The Champagne was swigged back in seconds last week as the limited edition adidas Predator Mania sold out almost instantly. For a boot with such iconic status and such magnitude that was little surprise. As the bubbles flowed and the sold out signs were viewed through blurry eyes of nostalgia, one thing was confirmed: the limited edition market in football is real.

Limited edition "Hype Boots" have evolved in recent years and there's no doubt football brands are focusing more on creating hype as much as sales. The adidas Predator Mania Champagne being a prime example of that. Not too long ago limited edition football boots came and went with little fuss, an ideal side-project to fill a blank space in a brand's calendar. But more recently limited edition boots are becoming the main event on the calendar, much in the same way as the sneaker industry. The adidas Predator Mania looked more like Yeezy season than Champagne season with a David Beckham launch, queues outside Pro:Direct's LDN 19 store, instant reselling and sold out signs appearing within seconds of the scheduled launch.

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There's a buzz and an anticipation surrounding the limited edition game in football at present and a contributing factor to the rise is the cross-over and visible trend between sneaker culture and football product. Nike have launched numerous editions of football inspired footwear such as the Air Footscape Magista, Zoom Mercurial Flyknit and Roshe Tiempo to name just a few, and adidas have consolidated the rising category of football sneakers with the success of their ACE 16+ Purecontrol UltraBOOST. In turn, this has brought the worlds of sneaker and football culture closer together and that's resulted in limited edition football footwear coming in for similar demand to the way the sneaker market embraces limited designs.

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The evolution of the limited edition market in football comes down to a number of key influences. Signature series for players who brands have heavily invested in are becoming more frequent as brands look for maximum return by raising the profile and premium status of their athlete with an exclusive product. The rise of custom culture, collaboration, innovation advancements, a more diverse archive and digital media have all influenced the limited edition market with brands having eyes on their every social channel and there's higher pressure on being able to put on a show. It's as much as how the story is told as it is about how the product looks. Each limited edition needs a reason for the consumer to be connected, not just limited for the sake of being limited.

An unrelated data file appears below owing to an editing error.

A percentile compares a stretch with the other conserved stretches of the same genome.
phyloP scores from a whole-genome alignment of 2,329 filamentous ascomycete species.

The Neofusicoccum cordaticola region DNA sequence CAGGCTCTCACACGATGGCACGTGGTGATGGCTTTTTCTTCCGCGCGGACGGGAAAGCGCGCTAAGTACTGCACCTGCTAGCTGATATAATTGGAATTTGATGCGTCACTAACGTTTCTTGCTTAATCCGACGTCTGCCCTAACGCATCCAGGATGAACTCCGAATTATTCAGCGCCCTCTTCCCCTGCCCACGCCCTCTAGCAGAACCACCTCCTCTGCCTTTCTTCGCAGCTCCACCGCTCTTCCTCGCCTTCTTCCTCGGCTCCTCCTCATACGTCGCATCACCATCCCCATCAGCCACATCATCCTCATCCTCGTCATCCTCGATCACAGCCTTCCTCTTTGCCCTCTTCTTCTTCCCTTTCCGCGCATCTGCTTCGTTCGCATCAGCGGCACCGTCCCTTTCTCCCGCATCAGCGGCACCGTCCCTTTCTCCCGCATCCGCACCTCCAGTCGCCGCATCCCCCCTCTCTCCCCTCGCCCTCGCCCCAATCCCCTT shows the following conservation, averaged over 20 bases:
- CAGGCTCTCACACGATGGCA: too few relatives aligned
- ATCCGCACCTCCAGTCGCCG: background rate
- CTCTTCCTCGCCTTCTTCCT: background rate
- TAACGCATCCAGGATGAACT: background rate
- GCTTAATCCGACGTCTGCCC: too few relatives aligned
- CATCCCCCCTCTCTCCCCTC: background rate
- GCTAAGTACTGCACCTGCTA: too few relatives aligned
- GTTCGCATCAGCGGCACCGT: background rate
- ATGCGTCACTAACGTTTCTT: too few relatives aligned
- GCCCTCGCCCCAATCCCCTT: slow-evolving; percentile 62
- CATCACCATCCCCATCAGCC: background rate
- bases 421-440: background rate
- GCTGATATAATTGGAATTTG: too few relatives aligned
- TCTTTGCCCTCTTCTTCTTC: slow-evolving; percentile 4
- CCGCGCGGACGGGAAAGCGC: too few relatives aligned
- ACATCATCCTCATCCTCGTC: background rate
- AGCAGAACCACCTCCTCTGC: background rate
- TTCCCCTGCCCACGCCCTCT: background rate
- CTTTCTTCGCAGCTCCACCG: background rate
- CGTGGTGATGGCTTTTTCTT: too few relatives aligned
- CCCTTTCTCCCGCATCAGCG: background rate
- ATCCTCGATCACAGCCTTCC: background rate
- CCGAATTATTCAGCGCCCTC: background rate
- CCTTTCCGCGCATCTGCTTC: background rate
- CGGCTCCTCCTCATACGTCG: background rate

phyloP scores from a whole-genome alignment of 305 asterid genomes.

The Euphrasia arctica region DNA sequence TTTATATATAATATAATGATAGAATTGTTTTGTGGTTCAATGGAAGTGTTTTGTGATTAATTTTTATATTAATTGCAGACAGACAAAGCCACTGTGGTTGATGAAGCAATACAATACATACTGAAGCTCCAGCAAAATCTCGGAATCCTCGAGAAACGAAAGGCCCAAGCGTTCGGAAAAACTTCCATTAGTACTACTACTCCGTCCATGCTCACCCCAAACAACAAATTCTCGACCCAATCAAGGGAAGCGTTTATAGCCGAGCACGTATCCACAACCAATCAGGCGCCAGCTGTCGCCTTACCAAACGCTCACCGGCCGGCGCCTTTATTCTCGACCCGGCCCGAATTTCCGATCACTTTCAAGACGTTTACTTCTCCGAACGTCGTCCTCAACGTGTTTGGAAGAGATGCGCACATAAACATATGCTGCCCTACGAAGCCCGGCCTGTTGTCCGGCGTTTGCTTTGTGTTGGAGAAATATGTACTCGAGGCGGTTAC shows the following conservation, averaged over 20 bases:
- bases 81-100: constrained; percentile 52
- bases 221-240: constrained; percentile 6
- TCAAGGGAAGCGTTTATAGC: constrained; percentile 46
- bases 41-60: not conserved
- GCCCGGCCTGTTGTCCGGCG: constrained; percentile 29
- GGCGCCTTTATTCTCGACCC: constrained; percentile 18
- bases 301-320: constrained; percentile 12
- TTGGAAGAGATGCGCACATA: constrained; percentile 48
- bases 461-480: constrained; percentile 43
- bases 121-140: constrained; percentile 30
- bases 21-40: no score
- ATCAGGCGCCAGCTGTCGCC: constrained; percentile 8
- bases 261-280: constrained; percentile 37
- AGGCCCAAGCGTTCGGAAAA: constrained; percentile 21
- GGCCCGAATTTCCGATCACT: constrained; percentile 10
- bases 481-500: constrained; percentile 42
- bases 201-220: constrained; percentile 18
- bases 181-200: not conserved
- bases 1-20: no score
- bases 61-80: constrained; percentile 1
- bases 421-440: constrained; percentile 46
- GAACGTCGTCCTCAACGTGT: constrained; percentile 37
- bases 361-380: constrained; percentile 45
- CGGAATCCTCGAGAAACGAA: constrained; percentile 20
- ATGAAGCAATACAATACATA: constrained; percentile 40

A quick look back sees limited runs of Nike 'What The Mercurial', Nike 'EA Sports' Mercurial, Nike GS, adidas Revenge Pack, adidas 99g boot and of course the Mania Champagne, all released to stir up conversation and desirability over pure sales figures. All of those boots sold out in the first few hours of going on sale, as did the adidas ACE 17+ Purecontrol Paul Pogba and Nike Tiempo Totti X Roma.

That element of premium exclusivity is becoming more and more important for brands, each release creating more hype for the next with thousands of customers missing out and in turn becoming hungrier. It's not just about securing a product, it's the achievement and bragging rights that come with knowing that the vast majority have missed out. Ask any sneakerhead, it becomes an addictive feeling. Together, the leading football brands are building this buzz within the game, all while building a desirable reputation around their respective logos.

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So where next for limited edition football boots? The rise of hype boots is likely to follow the patterns of limited edition sneakers. The re-releases are always going to go down well, as will signature or commemorative series but brands must ensure they aren't tempted into making it a regular occurrence. When it comes to limited editions it's very much quality over quantity. More regular drops would harm the desirability of these products and therefore generate less interest. The smaller the number, the higher the interest.

Lionel Messi and Cristiano Ronaldo have provided some of the most exclusive signature limited edition hype boots in recent seasons but they ain't getting any younger. That leaves a huge gap for adidas and Nike to develop new signature series. Pogba and Neymar, anyone? Away from the signature scene and collaboration will be key – which brand can capitalise on the vastly growing relationship between football, lifestyle and fashion. Premium fashion labels are closer than ever to be collaborated with on football boots and those connections could well shape the future of hype boots as we know them.

There are wheels in motion with adidas already creating a limited edition Yeezy American Football cleat and Parley for the Oceans sneakers & shirts that will undoubtably lead to a football boot. Collabs with Palace, Gosha Rubchinskiy and Yohji Yamamoto have all positively influenced football culture in the past for the Three Stripes and the potential for further limited edition cross-overs is huge. Nike have linked up with Olivier Rousteing and Riccardo Tisci who both left their mark on football-sneaker silhouettes and PUMA have history collaborating with fashion brands BAPE, colette, KITH and ALIFE. The surface has been scratched and the potential is strong.

View the full adidas Champagne Collection here.